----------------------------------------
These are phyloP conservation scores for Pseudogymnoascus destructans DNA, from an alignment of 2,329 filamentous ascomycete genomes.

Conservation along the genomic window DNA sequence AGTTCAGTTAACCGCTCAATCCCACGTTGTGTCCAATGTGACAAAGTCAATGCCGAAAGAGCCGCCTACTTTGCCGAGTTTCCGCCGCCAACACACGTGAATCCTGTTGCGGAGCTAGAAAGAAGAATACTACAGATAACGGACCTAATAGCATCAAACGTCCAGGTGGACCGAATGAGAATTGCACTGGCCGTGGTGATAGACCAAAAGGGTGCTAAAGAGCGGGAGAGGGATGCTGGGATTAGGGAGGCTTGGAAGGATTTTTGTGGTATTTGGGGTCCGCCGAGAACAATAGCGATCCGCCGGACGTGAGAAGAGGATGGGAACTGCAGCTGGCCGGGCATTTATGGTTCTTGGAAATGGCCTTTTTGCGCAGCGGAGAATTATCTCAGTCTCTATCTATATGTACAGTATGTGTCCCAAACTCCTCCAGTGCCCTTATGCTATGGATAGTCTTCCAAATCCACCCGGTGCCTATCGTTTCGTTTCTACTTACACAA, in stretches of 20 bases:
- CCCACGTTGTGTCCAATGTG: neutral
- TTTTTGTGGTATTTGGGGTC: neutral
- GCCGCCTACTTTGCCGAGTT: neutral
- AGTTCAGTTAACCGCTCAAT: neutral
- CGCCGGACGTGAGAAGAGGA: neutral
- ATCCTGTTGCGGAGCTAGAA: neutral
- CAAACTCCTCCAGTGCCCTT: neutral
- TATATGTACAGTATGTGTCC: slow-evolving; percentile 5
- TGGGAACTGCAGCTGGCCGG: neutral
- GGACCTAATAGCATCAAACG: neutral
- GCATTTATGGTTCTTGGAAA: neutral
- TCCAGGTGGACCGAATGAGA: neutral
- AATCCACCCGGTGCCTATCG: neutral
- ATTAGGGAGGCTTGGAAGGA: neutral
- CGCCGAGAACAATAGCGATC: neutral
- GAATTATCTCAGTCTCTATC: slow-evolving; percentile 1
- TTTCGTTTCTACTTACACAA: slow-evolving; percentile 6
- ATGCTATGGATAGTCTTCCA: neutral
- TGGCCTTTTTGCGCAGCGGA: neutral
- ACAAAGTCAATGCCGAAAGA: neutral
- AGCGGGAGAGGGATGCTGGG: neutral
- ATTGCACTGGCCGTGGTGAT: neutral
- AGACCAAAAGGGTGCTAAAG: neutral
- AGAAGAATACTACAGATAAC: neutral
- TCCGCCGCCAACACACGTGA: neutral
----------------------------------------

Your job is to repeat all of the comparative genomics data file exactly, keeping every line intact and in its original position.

These are phyloP conservation scores for Pseudogymnoascus destructans DNA, from an alignment of 2,329 filamentous ascomycete genomes.

Conservation along the genomic window DNA sequence AGTTCAGTTAACCGCTCAATCCCACGTTGTGTCCAATGTGACAAAGTCAATGCCGAAAGAGCCGCCTACTTTGCCGAGTTTCCGCCGCCAACACACGTGAATCCTGTTGCGGAGCTAGAAAGAAGAATACTACAGATAACGGACCTAATAGCATCAAACGTCCAGGTGGACCGAATGAGAATTGCACTGGCCGTGGTGATAGACCAAAAGGGTGCTAAAGAGCGGGAGAGGGATGCTGGGATTAGGGAGGCTTGGAAGGATTTTTGTGGTATTTGGGGTCCGCCGAGAACAATAGCGATCCGCCGGACGTGAGAAGAGGATGGGAACTGCAGCTGGCCGGGCATTTATGGTTCTTGGAAATGGCCTTTTTGCGCAGCGGAGAATTATCTCAGTCTCTATCTATATGTACAGTATGTGTCCCAAACTCCTCCAGTGCCCTTATGCTATGGATAGTCTTCCAAATCCACCCGGTGCCTATCGTTTCGTTTCTACTTACACAA, in stretches of 20 bases:
- CCCACGTTGTGTCCAATGTG: neutral
- TTTTTGTGGTATTTGGGGTC: neutral
- GCCGCCTACTTTGCCGAGTT: neutral
- AGTTCAGTTAACCGCTCAAT: neutral
- CGCCGGACGTGAGAAGAGGA: neutral
- ATCCTGTTGCGGAGCTAGAA: neutral
- CAAACTCCTCCAGTGCCCTT: neutral
- TATATGTACAGTATGTGTCC: slow-evolving; percentile 5
- TGGGAACTGCAGCTGGCCGG: neutral
- GGACCTAATAGCATCAAACG: neutral
- GCATTTATGGTTCTTGGAAA: neutral
- TCCAGGTGGACCGAATGAGA: neutral
- AATCCACCCGGTGCCTATCG: neutral
- ATTAGGGAGGCTTGGAAGGA: neutral
- CGCCGAGAACAATAGCGATC: neutral
- GAATTATCTCAGTCTCTATC: slow-evolving; percentile 1
- TTTCGTTTCTACTTACACAA: slow-evolving; percentile 6
- ATGCTATGGATAGTCTTCCA: neutral
- TGGCCTTTTTGCGCAGCGGA: neutral
- ACAAAGTCAATGCCGAAAGA: neutral
- AGCGGGAGAGGGATGCTGGG: neutral
- ATTGCACTGGCCGTGGTGAT: neutral
- AGACCAAAAGGGTGCTAAAG: neutral
- AGAAGAATACTACAGATAAC: neutral
- TCCGCCGCCAACACACGTGA: neutral